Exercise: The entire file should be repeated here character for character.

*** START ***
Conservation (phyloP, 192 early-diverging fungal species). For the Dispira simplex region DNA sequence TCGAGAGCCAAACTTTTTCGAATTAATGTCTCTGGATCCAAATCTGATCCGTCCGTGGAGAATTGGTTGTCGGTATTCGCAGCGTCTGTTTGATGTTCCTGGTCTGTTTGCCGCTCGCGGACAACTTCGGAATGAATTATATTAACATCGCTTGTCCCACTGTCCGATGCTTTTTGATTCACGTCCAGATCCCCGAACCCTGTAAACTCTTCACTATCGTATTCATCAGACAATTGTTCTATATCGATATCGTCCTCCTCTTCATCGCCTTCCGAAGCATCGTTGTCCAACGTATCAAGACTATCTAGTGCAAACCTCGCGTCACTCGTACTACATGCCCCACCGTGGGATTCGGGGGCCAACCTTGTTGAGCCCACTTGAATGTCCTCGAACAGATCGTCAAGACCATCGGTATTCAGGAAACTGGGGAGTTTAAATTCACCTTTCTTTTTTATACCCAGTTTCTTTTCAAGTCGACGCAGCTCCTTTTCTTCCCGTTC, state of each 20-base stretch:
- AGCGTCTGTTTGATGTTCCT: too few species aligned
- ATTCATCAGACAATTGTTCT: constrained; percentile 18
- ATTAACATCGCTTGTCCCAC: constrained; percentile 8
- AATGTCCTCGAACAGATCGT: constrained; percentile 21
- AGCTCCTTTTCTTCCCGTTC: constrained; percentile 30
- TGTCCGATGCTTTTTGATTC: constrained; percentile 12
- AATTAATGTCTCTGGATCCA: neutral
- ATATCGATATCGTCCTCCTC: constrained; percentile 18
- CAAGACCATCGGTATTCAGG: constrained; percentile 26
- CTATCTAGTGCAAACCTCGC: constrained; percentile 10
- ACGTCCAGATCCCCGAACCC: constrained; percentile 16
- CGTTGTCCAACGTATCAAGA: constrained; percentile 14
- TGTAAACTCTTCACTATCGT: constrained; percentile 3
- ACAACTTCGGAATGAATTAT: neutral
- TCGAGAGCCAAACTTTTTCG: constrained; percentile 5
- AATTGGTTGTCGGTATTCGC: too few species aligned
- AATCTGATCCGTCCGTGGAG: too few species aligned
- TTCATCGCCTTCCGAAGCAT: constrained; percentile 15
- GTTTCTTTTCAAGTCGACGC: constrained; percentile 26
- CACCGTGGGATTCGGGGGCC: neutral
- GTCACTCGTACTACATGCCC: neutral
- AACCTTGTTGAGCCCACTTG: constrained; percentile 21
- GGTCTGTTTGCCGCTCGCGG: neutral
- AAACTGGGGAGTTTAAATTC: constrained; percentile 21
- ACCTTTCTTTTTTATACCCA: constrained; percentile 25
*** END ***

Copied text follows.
Conservation (phyloP, 192 early-diverging fungal species). For the Dispira simplex region DNA sequence TCGAGAGCCAAACTTTTTCGAATTAATGTCTCTGGATCCAAATCTGATCCGTCCGTGGAGAATTGGTTGTCGGTATTCGCAGCGTCTGTTTGATGTTCCTGGTCTGTTTGCCGCTCGCGGACAACTTCGGAATGAATTATATTAACATCGCTTGTCCCACTGTCCGATGCTTTTTGATTCACGTCCAGATCCCCGAACCCTGTAAACTCTTCACTATCGTATTCATCAGACAATTGTTCTATATCGATATCGTCCTCCTCTTCATCGCCTTCCGAAGCATCGTTGTCCAACGTATCAAGACTATCTAGTGCAAACCTCGCGTCACTCGTACTACATGCCCCACCGTGGGATTCGGGGGCCAACCTTGTTGAGCCCACTTGAATGTCCTCGAACAGATCGTCAAGACCATCGGTATTCAGGAAACTGGGGAGTTTAAATTCACCTTTCTTTTTTATACCCAGTTTCTTTTCAAGTCGACGCAGCTCCTTTTCTTCCCGTTC, state of each 20-base stretch:
- AGCGTCTGTTTGATGTTCCT: too few species aligned
- ATTCATCAGACAATTGTTCT: constrained; percentile 18
- ATTAACATCGCTTGTCCCAC: constrained; percentile 8
- AATGTCCTCGAACAGATCGT: constrained; percentile 21
- AGCTCCTTTTCTTCCCGTTC: constrained; percentile 30
- TGTCCGATGCTTTTTGATTC: constrained; percentile 12
- AATTAATGTCTCTGGATCCA: neutral
- ATATCGATATCGTCCTCCTC: constrained; percentile 18
- CAAGACCATCGGTATTCAGG: constrained; percentile 26
- CTATCTAGTGCAAACCTCGC: constrained; percentile 10
- ACGTCCAGATCCCCGAACCC: constrained; percentile 16
- CGTTGTCCAACGTATCAAGA: constrained; percentile 14
- TGTAAACTCTTCACTATCGT: constrained; percentile 3
- ACAACTTCGGAATGAATTAT: neutral
- TCGAGAGCCAAACTTTTTCG: constrained; percentile 5
- AATTGGTTGTCGGTATTCGC: too few species aligned
- AATCTGATCCGTCCGTGGAG: too few species aligned
- TTCATCGCCTTCCGAAGCAT: constrained; percentile 15
- GTTTCTTTTCAAGTCGACGC: constrained; percentile 26
- CACCGTGGGATTCGGGGGCC: neutral
- GTCACTCGTACTACATGCCC: neutral
- AACCTTGTTGAGCCCACTTG: constrained; percentile 21
- GGTCTGTTTGCCGCTCGCGG: neutral
- AAACTGGGGAGTTTAAATTC: constrained; percentile 21
- ACCTTTCTTTTTTATACCCA: constrained; percentile 25